When geospatial educators think about shaping curriculum, students ought to be the top priority. I’m convinced that most educators want what is best for their students even if there may be disagreement on how to get there. In this piece, I outline what I see as guiding principles in selecting software rather than advocating for a particular software stack or concept emphasis. While resources like the UCGIS Body of Knowledge and Geospatial Competency Model are tremendously useful in shaping curricula, these tend to be concept-focused, and there may be more than one way to achieve their goals. I have a particular inclination on how to approach geospatial methods, but that’s not what I plan to discuss here. Rather, in the paragraphs below, I outline what I view should drive software decisions rather than dwell on specific software programs themselves.
Teaching concepts is more important than teaching software
Software programs will wax and wane, but the concepts are here to stay. Occasionally software gets in the way of teaching the concepts. In that instance, there’s no other choice than to teach software. But software should not be the sole – or main – focus of a geospatial education.
Students should be highly competitive for jobs immediately after graduation
Regardless of how individuals feel about various tools, students face a realistic challenge that they must get a job after graduation, and hirability is one of the major factors students weigh before selecting a major. This means it is crucial to teach with industry-standard tools that employers are familiar with. Students should be proficient with these tools to, at the very least, get their foot in the door. That said, not all jobs are created equal, and helping students land a job should not be seen as an end goal. Rather, the focus should be on helping students get jobs which are fulfilling, high-paying, and possess the opportunity for advancement. This is related to the principle which follows.
Students should be well-equipped for the job market of the future (i.e. 5-10 years from now)
Landing a job is important, but it would be doing students a disservice to simply train them for entry level positions. Beyond equipping students with the skills to land a job, it should be considered how cutting edge and emerging approaches will help students toward long-term employ-ability and the job market of the future. Certainly some of the conditions for advancement will depend on what students learn on the job (i.e. after their formal education), but equipping students with cutting edge methods and tools now can help them get a significant leg up on other entry level employees. For this reason, teaching present industry standards remains important, but under some conditions may not be not enough.
Again, while my intention here is not focus on specific software programs, it is worth clarifying what I mean by “emerging approaches.” This is in reference to scripting, cloud-based approaches, and NoSQL which notably deviate from traditional “point-and-click” methods of QGIS, ArcGIS Pro, and similar programs. The specific choice in software for emerging approaches is another conversation.
Courses should be scaffolded so that the barrier of entry matches the level of the course
Students will lose interest if course topics are too technical or if they can’t see the applicability of software procedures. Educators must keep in mind the prerequisite knowledge that students come in with prior to their courses. For this reasons, lower level courses should use software with a lower barrier of entry, and upper level courses should only use software with a higher barrier of entry if necessary for communicating advanced concepts.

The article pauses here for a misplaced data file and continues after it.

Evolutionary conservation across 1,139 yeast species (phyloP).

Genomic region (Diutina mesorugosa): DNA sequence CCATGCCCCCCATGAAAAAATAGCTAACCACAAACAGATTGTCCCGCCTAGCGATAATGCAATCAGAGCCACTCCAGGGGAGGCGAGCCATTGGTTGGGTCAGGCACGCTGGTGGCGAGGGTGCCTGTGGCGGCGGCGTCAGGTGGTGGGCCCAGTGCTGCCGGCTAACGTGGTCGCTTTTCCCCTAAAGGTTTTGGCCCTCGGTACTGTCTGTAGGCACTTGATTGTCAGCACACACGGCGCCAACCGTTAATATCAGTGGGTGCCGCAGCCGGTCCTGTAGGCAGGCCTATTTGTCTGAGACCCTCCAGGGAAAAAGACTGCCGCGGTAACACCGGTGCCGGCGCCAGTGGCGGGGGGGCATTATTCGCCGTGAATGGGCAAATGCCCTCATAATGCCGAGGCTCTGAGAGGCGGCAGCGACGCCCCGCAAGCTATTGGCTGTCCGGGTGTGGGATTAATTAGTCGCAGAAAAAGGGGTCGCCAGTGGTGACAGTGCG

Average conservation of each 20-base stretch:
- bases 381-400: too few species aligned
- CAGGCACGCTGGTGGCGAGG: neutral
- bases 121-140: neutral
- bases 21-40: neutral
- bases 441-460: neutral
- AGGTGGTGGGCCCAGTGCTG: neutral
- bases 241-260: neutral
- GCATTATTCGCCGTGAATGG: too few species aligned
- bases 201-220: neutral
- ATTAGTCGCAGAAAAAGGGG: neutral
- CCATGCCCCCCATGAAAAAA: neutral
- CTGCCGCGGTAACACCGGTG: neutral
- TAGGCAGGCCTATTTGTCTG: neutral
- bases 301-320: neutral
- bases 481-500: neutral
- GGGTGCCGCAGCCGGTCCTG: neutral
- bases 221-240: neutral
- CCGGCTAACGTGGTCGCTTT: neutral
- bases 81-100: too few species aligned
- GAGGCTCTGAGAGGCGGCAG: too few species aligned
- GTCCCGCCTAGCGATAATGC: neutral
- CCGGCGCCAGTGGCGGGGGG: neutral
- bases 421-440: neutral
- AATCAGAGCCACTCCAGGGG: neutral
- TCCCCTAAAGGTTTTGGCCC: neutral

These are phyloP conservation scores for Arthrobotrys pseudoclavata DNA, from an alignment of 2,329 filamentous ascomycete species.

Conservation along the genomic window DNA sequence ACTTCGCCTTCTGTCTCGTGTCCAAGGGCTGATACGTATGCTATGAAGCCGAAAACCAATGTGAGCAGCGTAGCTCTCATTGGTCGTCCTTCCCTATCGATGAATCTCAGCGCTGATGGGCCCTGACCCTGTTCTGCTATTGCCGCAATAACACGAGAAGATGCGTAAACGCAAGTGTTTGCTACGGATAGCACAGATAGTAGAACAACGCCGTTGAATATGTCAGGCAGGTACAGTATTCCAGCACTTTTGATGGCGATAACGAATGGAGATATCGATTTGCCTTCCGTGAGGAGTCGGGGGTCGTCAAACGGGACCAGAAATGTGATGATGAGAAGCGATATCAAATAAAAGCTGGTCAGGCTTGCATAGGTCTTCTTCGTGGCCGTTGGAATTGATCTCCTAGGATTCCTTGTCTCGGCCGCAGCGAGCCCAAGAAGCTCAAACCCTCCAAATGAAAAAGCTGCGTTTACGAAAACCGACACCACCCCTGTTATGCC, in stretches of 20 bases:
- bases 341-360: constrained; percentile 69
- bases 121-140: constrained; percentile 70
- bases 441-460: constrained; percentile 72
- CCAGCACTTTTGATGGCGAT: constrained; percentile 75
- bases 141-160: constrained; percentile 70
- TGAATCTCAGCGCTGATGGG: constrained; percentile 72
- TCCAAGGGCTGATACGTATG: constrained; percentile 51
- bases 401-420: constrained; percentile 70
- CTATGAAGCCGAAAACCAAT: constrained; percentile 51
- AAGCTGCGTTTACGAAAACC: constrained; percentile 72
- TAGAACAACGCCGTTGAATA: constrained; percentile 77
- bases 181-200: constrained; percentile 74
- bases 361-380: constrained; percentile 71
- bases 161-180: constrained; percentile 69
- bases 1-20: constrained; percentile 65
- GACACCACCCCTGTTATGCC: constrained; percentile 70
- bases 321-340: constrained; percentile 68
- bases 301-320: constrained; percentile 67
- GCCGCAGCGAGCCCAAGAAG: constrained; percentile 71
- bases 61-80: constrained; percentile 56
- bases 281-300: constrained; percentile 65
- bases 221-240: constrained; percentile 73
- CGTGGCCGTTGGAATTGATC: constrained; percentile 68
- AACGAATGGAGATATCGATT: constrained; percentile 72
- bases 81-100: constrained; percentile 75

Instructors should teach toward their strengths
There is a plethora of geospatial software with important applications for industry and research, but it’s not practical for students to learn dozens of different programs, particularly if it is only done in order to acquiesce to instructors’ tastes. Some courses serve as a prerequisite to others, and the need for scaffolding along with the need to balance various faculty strengths is one of the major challenges in designing geospatial curricula. Due to this, a certain level of consistency is required in the curriculum, at the very least in an introductory GIS course. That said, in upper level courses with no sequel, software consistency isn’t as necessary. And while I personally see a certain software stack as ideal, I certainly don’t envision others teaching this way simply because it is the best choice for me!
Students should be equipped with the skills to critique societal structures and historic systems of oppression
Ethical conversations should not be neglected in geospatial methods courses, and a geospatial ethics component is vitally important to a well-rounded education. Where appropriate, the roles of various actors on the geospatial scene should come under scrutiny. However, relative to the other principles listed here, this one is far less important. The content focus of geospatial courses ought to be on using the tools rather than simply critiquing them. In large part due to the need to equip students with practical skills, the driving force behind software selection ought to be grounded in workflow-based decisions rather than ethical ones. Critical GIS has done a tremendous amount of good for the field, but students must be able to enter the field with an adept and marketable skillset before they can change it.
This piece sums up principles which I believe should guide software selection in geospatial courses. The ultimate focus should be on what is best for students, both in the short term and in the long run. Tool selection should not be made simply based on moral issues, vendettas against a particular company, or personal/research preferences wholly spilling into teaching. As for which tools best achieve these principles and how, that’s a separate issue altogether.